Last year, in my more ignorant days as a beginner blogger, I spent a month in activities with the Comment Challenge trying to find out how to get these people to ‘engage’. It was the reason I took part in the Challenge, one that caused me disappointment that I didn't really learn much about lurkers; some learning in that area was to come later.

I often think of the supreme wealth of skill, knowledge and community that these visitors could bring, if only they participated.

Some researchers contend that these visitors do actually participate. Etienne Wenger considers them ‘legitimate peripheral participants’; Nonnecke and Preece refer to the ‘silent participants’. I have a different idea of the term participant, for it implies one who interacts, and interaction suggests contribution. But the visitors I refer to here, contribute only numbers to the data collected on my Google Analytics.

Major treasures:

I don’t like the term ‘lurker’, and my principles don’t permit me to coin a new term here, even if I had one, as I believe there are enough terms already being used to describe these anonymous observers. So I stick with ‘lurker’.

The lurkers are major treasures when considering the potential contribution that they can make to elearning communities. But they can also be looked on as freeloaders who may benefit from the activities of the community, but who do not contribute to these.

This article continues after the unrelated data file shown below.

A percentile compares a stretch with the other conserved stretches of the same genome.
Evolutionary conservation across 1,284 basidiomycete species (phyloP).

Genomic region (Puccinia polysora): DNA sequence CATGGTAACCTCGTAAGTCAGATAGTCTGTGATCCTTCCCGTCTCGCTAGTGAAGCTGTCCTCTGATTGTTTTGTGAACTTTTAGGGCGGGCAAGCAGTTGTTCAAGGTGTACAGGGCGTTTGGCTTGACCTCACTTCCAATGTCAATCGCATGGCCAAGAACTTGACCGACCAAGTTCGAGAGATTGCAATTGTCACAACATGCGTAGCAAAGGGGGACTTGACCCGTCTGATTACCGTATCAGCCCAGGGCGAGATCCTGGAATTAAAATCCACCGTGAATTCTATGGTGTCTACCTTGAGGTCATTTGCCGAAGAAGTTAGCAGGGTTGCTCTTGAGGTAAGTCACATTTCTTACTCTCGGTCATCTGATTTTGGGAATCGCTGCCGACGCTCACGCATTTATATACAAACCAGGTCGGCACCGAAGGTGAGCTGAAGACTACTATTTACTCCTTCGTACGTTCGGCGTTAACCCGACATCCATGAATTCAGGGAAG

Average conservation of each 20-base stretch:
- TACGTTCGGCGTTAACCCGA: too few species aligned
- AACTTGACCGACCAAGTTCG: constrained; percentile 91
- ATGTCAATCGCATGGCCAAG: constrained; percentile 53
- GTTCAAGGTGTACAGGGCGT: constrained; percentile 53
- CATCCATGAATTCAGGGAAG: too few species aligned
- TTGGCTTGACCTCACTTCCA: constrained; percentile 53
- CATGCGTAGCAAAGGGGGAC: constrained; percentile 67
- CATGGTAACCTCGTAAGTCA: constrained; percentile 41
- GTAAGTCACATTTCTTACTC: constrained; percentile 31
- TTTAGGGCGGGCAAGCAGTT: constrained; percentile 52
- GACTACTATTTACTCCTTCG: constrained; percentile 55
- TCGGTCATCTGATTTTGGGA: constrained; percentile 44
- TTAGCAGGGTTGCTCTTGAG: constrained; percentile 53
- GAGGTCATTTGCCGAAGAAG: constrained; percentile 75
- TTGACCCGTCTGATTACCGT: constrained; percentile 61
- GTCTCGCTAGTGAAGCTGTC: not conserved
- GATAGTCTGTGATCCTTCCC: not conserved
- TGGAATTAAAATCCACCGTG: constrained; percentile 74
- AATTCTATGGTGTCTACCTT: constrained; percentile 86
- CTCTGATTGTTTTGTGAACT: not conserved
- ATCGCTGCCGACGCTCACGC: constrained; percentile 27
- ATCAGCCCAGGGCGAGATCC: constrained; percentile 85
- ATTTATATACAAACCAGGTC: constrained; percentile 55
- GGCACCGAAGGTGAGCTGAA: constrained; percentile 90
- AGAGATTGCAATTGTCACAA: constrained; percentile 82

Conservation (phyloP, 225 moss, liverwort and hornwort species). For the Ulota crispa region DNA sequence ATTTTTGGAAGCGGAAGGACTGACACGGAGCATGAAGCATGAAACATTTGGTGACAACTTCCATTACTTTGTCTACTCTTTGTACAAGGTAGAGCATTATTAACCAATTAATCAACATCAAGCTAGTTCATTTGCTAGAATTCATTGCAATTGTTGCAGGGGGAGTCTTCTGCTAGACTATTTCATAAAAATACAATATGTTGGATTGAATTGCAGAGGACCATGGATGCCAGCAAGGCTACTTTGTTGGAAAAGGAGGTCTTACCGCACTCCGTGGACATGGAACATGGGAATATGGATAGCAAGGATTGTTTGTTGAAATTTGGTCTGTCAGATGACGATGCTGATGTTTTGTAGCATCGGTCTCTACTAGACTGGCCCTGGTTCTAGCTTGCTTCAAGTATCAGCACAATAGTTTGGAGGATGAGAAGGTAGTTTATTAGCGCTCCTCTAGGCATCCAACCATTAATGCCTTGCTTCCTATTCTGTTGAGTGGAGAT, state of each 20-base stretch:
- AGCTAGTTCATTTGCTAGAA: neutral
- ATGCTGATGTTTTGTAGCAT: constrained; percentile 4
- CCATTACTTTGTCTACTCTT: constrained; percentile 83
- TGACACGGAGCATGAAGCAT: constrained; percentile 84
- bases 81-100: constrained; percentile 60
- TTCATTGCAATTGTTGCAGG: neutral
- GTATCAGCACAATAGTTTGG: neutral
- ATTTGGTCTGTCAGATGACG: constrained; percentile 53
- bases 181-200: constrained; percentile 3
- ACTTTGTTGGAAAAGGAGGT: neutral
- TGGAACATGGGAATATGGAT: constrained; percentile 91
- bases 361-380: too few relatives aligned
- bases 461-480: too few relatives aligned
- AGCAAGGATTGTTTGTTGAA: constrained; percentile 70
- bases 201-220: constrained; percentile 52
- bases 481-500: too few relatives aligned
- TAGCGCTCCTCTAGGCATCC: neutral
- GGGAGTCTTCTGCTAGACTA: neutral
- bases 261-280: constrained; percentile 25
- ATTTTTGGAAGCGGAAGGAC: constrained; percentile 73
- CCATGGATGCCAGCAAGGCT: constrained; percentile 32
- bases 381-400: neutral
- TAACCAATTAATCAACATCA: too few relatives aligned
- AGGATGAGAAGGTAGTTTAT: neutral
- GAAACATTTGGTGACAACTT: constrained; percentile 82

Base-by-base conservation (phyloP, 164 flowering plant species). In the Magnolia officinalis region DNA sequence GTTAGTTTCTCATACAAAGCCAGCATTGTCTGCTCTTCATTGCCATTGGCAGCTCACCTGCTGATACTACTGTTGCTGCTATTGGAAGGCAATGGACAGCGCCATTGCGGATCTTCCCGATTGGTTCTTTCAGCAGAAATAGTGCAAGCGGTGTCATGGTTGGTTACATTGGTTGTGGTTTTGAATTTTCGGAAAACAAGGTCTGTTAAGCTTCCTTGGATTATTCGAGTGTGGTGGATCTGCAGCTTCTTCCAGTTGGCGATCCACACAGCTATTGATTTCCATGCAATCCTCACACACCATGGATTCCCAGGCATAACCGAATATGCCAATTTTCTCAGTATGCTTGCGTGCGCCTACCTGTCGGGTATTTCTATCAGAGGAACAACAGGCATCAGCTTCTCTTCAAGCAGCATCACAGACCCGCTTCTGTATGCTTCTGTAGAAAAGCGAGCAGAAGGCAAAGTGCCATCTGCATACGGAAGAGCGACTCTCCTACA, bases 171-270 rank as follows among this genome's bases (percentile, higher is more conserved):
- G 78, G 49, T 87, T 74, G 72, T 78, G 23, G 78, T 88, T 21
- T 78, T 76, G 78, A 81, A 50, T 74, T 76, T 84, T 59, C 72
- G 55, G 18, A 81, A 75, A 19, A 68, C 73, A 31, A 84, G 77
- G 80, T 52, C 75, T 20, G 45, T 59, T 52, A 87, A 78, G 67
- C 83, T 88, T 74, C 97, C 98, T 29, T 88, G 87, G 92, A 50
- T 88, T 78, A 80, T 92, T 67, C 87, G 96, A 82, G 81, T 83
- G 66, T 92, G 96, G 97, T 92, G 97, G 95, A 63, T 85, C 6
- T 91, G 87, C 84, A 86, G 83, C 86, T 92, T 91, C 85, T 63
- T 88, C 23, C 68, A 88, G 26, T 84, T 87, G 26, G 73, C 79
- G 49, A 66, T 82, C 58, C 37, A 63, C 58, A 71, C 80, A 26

Blogger study:

Many bloggers study ways and means to improve engagement of visitors to their blogs. Their tactics involve attracting visitors through comments and links on other blogs, using catchy post titles, headings and labels and other data that are picked up on searches.

Once found by a visitor, the blog has attributes that have a quality that determines if its post content is read and if the visitor will come back later to read more. Bloggers work at improving this quality and many are accomplished in crafting this to a very high degree.

There have been hundreds of articles and posts published about what features make a great blog, and how to write a great post. Some bloggers devote a large portion of their writing time to this analysis.

Applicable in elearning:

As a teacher, passionate about the art of eteaching and elearning, I look on the opinion and effort of bloggers in their analysis as a superb abundance of information. If ever there were time and place for studying how to engage visitors in communities, it is now - in the blogosphere.

There is no finer environment for an eteacher to pick up ideas, tips, techniques and enthusiasm for encouraging learner engagement.

Relevant, interesting and engaging:

Whatever the message of the activity, it has to be interesting and relevant so that it permits the visitor to engage in discourse. With those elements there is greater likelihood that the visitor will return.

And it’s not necessary that teachers who are studying this specially need to study blogs expressly written about elearning. The same or similar practices that are successful in engaging
visitors to a blog can be applied to engaging learners in elearning.

As Skellie says, “. . . immerse yourself in the work of world-class bloggers. Never stop watching and learning.”

Ka kite anō – Catch ya later

Thursday, February 12, 2009

Blog Indices

Tēnā koutou katoa – Greetings to you allA huge library wall of books
It appears from recent conversations about blog indices and related discussions [ 1 ], [ 2 ], [ 3 ], [ 4 ], [ 5 ] that the most use an index on a blog can provide is to assist the bloggers to find stuff on their own blogs. How extraordinary!